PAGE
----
From the Killian fuel dump to the Tree was across truly wild country – some tricky hills around the Alg-Niger frontier where we installed the DRP Monument – and then out into the Tenere itself: butt-numbing endurance. We were illegal and out there, but I at least felt pretty safe because dodgy encounters or all three bikes packing up at once was all very unlikely. We saw no one for four or five days.
Next day on to the Tree (left) and all the way back to Killian we did a stonking 450 kms – a ride to remember. Then on back north from the cache to Bordj on the Djanet road – another great ride until Andy got puncture fever and DNFed with tyre troubles all the way home. Read his story here.
So Jon and I took the regular route west to Tamanrasset as we were keen to have a closer look at Telertheba mountain. We rode up as close as we could over the rubble and Jon trekked right up to the base of the cliffs. But climbing this jagged ridge (it’s been done) would be tricky and as usual we were low on water and food. By the time we got to Tam we felt a bit unsatisfied. Having tasted the thrill of off-piste riding, corrugations just aren’t so much fun anymore.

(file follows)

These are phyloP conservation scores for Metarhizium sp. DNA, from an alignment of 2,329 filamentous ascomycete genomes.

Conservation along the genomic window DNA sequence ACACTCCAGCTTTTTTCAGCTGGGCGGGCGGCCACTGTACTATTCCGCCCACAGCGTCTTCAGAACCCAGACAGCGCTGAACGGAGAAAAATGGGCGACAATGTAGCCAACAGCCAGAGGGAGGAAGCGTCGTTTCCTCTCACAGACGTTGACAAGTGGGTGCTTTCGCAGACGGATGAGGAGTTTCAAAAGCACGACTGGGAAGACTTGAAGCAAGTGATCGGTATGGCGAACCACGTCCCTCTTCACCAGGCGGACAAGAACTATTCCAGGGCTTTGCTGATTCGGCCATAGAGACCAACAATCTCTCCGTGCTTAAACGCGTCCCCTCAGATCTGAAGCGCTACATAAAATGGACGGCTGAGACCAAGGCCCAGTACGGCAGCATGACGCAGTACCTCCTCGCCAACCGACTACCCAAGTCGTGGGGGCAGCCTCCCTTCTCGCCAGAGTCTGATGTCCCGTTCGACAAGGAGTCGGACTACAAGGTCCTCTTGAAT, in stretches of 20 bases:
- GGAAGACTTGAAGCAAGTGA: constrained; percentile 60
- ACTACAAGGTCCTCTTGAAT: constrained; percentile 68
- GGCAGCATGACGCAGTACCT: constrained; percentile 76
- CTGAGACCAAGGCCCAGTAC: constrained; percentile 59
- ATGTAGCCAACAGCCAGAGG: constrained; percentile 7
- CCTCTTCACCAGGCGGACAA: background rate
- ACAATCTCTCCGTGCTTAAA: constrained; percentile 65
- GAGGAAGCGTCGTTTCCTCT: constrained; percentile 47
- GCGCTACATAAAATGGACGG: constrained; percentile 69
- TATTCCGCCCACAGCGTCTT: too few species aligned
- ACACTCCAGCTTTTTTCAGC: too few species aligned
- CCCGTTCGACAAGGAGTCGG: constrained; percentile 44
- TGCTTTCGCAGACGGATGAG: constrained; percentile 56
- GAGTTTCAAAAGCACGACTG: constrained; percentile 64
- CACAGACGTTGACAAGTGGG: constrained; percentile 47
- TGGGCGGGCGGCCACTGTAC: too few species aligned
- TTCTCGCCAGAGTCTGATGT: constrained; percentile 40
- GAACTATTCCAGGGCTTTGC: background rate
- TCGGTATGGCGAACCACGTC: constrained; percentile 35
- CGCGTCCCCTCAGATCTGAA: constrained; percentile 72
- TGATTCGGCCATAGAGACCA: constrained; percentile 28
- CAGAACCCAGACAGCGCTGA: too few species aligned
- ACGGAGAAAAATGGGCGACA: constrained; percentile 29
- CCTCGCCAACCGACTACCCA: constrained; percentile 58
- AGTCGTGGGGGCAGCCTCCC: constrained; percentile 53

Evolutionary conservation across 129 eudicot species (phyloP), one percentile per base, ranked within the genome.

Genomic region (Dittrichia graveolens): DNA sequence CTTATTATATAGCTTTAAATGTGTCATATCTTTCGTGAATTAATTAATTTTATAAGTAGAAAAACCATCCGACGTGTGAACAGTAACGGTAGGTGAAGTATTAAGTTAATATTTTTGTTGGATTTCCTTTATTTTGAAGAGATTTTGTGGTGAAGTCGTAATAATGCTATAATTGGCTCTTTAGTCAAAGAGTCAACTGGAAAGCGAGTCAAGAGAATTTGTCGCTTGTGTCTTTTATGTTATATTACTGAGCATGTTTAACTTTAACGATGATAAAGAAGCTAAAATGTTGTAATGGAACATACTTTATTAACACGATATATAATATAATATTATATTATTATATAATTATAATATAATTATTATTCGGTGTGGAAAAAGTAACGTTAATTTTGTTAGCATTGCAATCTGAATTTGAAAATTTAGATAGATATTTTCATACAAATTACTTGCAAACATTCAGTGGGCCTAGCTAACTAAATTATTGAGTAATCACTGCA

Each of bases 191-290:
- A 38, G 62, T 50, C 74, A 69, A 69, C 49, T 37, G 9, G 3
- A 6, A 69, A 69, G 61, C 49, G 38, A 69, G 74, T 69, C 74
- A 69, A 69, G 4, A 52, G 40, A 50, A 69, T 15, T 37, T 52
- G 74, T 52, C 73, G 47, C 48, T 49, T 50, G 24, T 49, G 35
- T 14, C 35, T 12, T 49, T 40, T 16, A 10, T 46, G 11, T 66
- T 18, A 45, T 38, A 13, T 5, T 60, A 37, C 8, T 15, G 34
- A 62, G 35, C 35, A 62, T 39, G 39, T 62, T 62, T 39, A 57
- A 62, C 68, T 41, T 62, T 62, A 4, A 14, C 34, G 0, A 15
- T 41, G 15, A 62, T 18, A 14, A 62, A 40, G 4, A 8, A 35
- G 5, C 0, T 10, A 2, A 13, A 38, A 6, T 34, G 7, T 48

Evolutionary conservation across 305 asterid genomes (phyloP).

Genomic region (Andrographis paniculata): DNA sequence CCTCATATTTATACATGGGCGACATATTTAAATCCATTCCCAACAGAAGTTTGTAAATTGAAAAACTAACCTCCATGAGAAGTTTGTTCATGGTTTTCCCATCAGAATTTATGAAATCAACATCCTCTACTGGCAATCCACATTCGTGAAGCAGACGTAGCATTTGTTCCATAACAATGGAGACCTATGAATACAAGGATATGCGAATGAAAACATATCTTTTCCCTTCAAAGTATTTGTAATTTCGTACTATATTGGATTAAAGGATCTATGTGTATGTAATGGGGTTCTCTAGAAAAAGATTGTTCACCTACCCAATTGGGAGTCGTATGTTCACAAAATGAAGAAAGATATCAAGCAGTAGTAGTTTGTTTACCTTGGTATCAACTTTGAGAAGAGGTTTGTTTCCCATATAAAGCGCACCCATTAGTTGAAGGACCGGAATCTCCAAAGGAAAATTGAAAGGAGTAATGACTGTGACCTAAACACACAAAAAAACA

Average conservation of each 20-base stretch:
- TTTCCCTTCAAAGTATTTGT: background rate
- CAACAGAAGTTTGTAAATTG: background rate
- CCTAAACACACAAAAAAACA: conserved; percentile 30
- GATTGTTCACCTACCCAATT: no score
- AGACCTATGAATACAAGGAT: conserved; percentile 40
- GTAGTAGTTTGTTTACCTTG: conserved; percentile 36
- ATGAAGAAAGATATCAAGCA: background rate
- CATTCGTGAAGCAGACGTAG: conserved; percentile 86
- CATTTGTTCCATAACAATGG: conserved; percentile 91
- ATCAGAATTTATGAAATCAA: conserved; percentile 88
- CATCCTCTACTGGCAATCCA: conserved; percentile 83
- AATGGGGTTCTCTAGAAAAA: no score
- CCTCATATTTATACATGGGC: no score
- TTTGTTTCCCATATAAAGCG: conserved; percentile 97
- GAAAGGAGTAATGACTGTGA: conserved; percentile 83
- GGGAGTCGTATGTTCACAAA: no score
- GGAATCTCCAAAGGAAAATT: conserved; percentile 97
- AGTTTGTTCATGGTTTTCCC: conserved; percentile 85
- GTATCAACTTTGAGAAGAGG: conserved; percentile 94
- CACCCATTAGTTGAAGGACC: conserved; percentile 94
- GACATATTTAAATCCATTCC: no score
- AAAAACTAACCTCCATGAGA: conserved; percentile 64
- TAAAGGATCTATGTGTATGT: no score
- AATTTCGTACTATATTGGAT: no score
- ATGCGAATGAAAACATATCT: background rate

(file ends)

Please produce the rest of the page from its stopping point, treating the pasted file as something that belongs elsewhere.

Jon and I parked up in Tam for a few days (it was Tabaski festival) when a Dutch KTM – a guy I met last year – turned up with a couple of German mates heading for Djanet with pickup support. About ten days later they all got abducted in the Oued Samene region (along with 29 other tourists in various groups). Arjen and his three mates were released six months later and several stone lighter. One woman died of the heat on the plateau. Desert travel in Algeria has never really recovered from that event which has since spread all over the Sahara under the name of Al Qaeda of the Islamic Maghreb (AQIM).
But we didn’t know any of this yet, so Jon and I set off through the Hoggar, our XRLs cutting through the hairpins like half-sunk canoes. Still, a cracking ride even if the rough western descent took it out of our panniers. And from there we were heading up the easy Amguid piste to climb Garet el Djenoun – another of my all time ‘want to dos’ to another fuel dump* near the Amguid Crater for which we didn’t hold out much hope on our radical untried canyon approach from Foum el Mahek.
Then the above crash happened, so that would all have to wait for another time. With all the abductions that time may not be too soon. The party that started with Sahara adventuring in the late 1970s is over. Me, I’m just pleased I packed in all the Algeria I could in the good years. I still go back to the Sahara most years, but Desert Riders marked then end on an era in a fabulous place and the richest memories of my original desert travels.
*We picked up the fuel in November 2005 during another visit. A bit of evaporation but 90% there after three hot summers on a rock. And in November 2007 I reached the amazing Amguid Crater on foot.